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Victorian Carol Singers, in England more
Three Victorian men are stnading singing Christmas songs; one of them plays the harp. A boy watches, and other figures stand in the background. The dress is from the early Victorian era.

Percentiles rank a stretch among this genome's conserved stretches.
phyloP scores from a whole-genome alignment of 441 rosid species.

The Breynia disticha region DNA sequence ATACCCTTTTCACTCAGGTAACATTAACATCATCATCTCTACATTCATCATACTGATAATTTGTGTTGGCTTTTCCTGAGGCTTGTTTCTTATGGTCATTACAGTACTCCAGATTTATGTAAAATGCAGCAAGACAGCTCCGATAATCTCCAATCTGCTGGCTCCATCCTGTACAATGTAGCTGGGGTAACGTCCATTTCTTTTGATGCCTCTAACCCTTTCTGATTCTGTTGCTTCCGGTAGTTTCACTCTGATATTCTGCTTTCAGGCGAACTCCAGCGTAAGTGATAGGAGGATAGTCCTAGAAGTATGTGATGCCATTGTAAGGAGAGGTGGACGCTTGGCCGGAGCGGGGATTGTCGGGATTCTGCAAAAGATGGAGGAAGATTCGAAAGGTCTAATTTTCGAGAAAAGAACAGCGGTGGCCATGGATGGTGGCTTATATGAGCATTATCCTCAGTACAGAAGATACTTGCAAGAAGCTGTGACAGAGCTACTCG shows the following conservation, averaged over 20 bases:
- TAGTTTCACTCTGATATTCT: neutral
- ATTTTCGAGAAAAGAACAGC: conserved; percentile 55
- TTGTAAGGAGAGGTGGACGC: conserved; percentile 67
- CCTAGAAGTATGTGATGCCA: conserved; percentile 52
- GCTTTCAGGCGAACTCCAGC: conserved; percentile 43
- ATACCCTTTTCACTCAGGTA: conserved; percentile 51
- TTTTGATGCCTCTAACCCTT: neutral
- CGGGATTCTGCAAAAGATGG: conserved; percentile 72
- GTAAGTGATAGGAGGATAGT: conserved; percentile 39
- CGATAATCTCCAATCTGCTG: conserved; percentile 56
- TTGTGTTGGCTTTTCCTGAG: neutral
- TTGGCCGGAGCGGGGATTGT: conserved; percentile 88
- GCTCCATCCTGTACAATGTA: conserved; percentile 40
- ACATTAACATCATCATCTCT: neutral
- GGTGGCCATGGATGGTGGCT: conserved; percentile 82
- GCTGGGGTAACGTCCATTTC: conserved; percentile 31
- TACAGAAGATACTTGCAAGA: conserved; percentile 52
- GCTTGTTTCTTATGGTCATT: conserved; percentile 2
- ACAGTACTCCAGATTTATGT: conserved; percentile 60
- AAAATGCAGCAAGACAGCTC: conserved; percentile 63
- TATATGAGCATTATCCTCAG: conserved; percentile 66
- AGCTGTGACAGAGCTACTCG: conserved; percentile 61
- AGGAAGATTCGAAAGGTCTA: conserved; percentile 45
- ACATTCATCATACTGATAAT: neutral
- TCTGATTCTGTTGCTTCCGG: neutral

Jolly be our Wassail Bowl, then, my young friends; but do not let us forget, that while songs and mirth, and skipping, and dancing, animate our social hours—that while the red fire is blazing, and the yule log is crackling, and all is bright and sparkling about us, that many, very many are steeped in sorry, and drink deeply of the cup of affliction. How many widows are moaning more plaintively than the night wind over the desolate snow! How many orphans are pining and weeping for their dear fathers, lying low on the battle-field!—sisters are crying for their beloved brothers, whom they shall never see again, and friends lamenting the fall and loss of the young, the generous, the brave, and the tender-hearted, who gave up their lives as sacrifices for their country! What, then, my young friends, shall be our Wassail Bowl? Not the spiced wine and the “jolly fat ale and old” spoken of by the old English poet. Not the accompaniment of the lute and harp. No, indeed! our Wassail Bowl shall be a Loving Cup of succour for the bereaved and afflicted—a cup of comfort for those that are comfortless. Down, then, with your pennies, and sixpences, and shillings, if you will, my merry masters. Let every Christmas community open the year with a Loving-Cup of good cheer to those who pine in sorrow “for the fatherless children and widows.” as we say in one of the very best of books. Open your hearts, my little ones—open your purses with your hearts. Do not let the season pass without thinking of those who have bled so nobly for their country, and of those they leave behind them. Let every Christmas party have its purse for the Patriotic Fund. I am sure the young Prince of Wales will be the first to set the example; a noble heart has he, worthy the prince and heir of the throne of England. “The Children’s Patriotic Fund” will be a glorious thing. Enter upon it at once, and send all your collections in the name of the Prince of Wales to the “fund,” and do it speedily, if you have any love or affection for your old tried friend, Peter Parley.